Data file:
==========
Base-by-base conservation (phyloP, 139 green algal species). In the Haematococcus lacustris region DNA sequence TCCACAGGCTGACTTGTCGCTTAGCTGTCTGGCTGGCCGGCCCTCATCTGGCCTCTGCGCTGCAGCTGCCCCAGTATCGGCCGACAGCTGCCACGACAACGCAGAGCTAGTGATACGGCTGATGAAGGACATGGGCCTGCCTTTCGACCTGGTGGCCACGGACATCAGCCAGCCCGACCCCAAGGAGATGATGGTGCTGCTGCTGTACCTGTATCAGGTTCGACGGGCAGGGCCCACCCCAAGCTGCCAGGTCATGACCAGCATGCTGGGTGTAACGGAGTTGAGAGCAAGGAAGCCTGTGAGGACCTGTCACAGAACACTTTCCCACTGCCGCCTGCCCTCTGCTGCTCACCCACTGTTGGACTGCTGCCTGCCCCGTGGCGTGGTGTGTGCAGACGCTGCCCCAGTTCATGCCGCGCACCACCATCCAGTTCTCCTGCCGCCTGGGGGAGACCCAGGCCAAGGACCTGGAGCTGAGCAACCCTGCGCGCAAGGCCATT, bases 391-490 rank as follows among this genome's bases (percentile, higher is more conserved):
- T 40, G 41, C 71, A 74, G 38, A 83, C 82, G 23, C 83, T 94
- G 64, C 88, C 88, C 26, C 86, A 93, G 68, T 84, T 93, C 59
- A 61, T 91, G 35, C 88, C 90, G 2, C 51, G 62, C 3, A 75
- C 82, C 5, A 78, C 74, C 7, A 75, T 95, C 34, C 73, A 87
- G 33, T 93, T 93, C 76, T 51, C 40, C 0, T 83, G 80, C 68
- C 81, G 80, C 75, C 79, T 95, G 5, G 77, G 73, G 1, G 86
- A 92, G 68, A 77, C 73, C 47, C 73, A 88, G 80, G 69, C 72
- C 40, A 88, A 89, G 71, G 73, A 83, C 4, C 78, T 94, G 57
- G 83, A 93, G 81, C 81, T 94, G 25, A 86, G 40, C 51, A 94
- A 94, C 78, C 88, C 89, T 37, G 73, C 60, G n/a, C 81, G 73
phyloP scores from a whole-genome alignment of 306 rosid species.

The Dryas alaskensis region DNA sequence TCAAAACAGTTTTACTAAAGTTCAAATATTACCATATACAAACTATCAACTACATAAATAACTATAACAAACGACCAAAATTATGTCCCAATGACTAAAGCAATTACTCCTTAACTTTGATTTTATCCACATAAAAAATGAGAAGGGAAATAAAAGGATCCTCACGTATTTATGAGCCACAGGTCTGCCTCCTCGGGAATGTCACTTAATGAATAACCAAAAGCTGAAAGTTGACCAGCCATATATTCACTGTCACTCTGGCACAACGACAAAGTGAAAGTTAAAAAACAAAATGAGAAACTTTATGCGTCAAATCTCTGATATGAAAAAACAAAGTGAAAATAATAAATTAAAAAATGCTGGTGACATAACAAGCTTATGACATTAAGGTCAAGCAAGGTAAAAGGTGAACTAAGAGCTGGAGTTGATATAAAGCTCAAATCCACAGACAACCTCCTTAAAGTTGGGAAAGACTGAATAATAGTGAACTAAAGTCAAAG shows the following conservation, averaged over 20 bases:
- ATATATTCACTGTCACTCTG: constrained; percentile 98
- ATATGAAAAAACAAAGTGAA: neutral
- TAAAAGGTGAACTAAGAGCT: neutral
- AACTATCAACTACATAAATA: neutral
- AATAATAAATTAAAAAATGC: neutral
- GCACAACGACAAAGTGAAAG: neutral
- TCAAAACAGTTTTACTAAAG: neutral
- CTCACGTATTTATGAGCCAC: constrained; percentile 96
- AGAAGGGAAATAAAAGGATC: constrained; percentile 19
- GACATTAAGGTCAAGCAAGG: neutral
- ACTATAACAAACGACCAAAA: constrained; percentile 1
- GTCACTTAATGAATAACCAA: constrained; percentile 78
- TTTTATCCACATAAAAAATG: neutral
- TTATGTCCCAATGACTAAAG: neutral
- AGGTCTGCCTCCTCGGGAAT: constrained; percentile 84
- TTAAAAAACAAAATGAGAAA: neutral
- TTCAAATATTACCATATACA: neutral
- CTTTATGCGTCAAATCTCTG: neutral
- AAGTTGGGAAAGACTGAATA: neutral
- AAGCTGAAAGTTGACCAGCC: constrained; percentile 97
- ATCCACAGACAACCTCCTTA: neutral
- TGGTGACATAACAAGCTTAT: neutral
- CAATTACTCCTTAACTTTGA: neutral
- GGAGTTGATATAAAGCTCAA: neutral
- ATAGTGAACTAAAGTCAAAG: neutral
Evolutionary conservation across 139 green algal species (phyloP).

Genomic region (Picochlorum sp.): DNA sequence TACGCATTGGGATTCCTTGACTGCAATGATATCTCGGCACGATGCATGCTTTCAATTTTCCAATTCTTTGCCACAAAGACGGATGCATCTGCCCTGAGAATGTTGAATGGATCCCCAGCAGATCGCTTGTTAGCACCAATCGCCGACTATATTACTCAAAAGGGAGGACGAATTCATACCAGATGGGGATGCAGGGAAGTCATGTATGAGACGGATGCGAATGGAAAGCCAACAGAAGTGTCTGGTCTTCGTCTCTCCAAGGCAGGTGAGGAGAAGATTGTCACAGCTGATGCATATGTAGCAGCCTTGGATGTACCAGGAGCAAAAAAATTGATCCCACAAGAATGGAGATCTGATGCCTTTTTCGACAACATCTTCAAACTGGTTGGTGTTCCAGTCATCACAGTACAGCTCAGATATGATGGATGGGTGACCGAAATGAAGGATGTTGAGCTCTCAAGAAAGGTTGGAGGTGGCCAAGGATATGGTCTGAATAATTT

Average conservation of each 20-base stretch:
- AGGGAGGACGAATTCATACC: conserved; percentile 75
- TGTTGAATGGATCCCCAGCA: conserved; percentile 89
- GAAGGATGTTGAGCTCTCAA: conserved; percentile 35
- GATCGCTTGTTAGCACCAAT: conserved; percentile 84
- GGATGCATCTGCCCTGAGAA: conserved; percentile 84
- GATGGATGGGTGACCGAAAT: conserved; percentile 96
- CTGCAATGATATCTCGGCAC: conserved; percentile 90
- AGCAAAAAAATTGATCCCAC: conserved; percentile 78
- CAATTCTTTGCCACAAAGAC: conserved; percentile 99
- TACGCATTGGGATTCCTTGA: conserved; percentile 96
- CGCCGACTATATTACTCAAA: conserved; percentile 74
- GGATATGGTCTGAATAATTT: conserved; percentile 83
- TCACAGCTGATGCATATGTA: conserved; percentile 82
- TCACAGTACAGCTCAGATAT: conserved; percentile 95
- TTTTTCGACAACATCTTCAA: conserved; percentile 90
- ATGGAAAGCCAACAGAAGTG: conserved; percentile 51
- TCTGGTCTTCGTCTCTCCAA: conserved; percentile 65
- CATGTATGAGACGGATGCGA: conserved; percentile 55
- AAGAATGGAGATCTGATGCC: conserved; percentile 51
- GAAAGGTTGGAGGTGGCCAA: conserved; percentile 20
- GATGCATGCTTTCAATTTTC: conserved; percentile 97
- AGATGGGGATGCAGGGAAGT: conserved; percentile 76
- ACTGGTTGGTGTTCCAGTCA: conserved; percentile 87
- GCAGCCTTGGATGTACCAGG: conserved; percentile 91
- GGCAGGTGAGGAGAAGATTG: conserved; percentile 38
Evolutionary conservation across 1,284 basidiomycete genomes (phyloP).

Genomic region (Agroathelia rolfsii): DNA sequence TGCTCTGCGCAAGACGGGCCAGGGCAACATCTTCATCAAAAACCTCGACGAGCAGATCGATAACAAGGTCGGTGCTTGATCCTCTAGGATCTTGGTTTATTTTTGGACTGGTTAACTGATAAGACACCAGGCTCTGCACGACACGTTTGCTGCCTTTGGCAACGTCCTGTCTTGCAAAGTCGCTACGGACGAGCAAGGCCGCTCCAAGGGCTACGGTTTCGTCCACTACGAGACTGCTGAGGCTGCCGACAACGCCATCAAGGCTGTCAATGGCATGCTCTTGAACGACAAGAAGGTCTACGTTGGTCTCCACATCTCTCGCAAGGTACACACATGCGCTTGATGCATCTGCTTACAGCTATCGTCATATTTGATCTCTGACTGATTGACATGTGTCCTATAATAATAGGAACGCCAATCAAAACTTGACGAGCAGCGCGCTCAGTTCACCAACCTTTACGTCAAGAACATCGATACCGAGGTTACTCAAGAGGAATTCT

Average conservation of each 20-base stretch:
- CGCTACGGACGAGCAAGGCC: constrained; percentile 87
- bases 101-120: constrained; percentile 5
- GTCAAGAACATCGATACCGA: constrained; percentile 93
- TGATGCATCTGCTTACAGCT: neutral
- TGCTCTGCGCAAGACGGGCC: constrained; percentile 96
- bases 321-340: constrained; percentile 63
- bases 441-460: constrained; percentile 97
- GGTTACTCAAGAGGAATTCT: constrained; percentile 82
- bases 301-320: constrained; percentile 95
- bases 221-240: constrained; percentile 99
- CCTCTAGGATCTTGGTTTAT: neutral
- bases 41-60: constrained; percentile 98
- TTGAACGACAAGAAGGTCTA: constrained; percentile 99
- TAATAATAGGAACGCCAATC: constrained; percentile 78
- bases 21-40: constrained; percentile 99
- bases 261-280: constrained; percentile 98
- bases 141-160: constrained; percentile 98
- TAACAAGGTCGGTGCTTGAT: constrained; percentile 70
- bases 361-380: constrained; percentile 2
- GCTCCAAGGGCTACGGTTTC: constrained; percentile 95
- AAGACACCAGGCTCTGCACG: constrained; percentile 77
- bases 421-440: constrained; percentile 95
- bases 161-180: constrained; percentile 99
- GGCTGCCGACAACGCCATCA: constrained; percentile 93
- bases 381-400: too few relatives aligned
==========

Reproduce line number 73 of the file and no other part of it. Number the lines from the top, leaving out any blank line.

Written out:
- TGATGCATCTGCTTACAGCT: neutral